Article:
The measured results matched the CFD predictions within +/-15%, providing confidence in achieving the anticipated metallurgical performance. Besides validating the CFD results, DoE also revealed interactions between variables that had been hidden in previous validation campaigns. “We were made aware of an interaction between the rpm and the flow rate of the cell that enabled us to improve the performance of the cell,” Lelinski said.

After the hydrodynamic evaluation was completed, the first cell was commissioned on slurry and went into production. The FLSmidth team designed a two-factor central composite experiment with seven responses to evaluate the performance of the cell as measured by copper and molybdenum recovery and grade over a wide range of operating parameters; they were also looking for guidance in setting the two controllable cell parameters to maximize cell performance. Testing was performed on weekends over a compressed 24-hour-per-day schedule to reduce the likelihood of “noise” from ore-blend or process changes upstream from the cell. Statistical analysis with Design-Expert showed that all campaign results were statistically significant.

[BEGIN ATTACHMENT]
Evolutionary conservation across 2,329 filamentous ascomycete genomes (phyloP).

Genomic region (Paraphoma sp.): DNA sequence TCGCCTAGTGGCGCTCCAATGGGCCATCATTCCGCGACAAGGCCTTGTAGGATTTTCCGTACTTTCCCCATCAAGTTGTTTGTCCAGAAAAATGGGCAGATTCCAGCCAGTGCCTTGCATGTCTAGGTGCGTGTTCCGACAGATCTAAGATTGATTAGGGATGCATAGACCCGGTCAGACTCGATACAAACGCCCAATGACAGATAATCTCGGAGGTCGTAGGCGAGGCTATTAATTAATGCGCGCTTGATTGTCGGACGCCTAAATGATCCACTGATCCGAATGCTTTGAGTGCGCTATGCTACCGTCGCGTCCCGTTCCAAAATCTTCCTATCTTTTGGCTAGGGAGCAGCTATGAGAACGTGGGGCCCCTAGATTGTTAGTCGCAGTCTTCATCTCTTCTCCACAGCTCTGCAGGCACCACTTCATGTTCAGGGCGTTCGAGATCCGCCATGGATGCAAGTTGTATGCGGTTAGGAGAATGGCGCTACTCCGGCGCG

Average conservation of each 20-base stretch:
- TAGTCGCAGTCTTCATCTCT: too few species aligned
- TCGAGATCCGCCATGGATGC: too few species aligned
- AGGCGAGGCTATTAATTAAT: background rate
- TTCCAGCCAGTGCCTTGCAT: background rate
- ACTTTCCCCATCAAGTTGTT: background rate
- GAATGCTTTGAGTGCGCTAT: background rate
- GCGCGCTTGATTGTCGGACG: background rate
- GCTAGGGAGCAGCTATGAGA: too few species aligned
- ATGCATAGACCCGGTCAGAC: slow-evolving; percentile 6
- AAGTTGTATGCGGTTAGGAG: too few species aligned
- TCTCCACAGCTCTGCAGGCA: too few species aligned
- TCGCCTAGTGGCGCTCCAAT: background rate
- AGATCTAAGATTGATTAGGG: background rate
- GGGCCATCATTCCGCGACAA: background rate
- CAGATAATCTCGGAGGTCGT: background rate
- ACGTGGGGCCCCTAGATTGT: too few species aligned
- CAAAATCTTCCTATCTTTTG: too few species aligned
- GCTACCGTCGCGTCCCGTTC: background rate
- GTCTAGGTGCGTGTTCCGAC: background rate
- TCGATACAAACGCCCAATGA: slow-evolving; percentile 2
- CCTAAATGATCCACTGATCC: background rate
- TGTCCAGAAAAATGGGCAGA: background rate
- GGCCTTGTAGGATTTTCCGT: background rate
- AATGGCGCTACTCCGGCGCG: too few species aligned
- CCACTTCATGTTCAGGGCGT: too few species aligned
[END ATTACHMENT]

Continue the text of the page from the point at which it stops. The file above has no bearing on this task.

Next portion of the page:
The factors were froth height and rotor speed. The measured responses included feed assay, concentrate assay, tailings assay, aeration rate, absorbed power, feed rate and solids content.

The FLSmidth team performed the experiments on both the pilot cells and the full-size cells, as shown in Figure 3, so the scale-up factors can easily be determined for any set of operating conditions. In the future, this will make it possible for the mine owners to optimize performance under any operating conditions by using inexpensive and quick experiments in the pilot cells.

An important benefit of DoE is calibrating the effect of operating conditions in the pilot cell vs. the SuperCell, as shown in Figure 4. When it is necessary to produce a certain grade, the mine owner can now easily determine the operating conditions that will produce that grade with a high degree of accuracy in order to maximize the recovery, which in turn generates the highest revenues.

As shown in Figure 5, results indicate that copper and molybdenum recovery is influenced by absorbed power. Recovery of copper increased from 86% to 88.7% and molybdenum from 82.9% to 86% with a power input increase from 0.74 to 0.84 kW/m3.

“DoE played a major role in the success of this project,” Lelinski said. “It reduced the time required to prove the cells meet the performance guarantee. This substantially reduced validation costs. DoE also contributed to the improved performance of these cells.”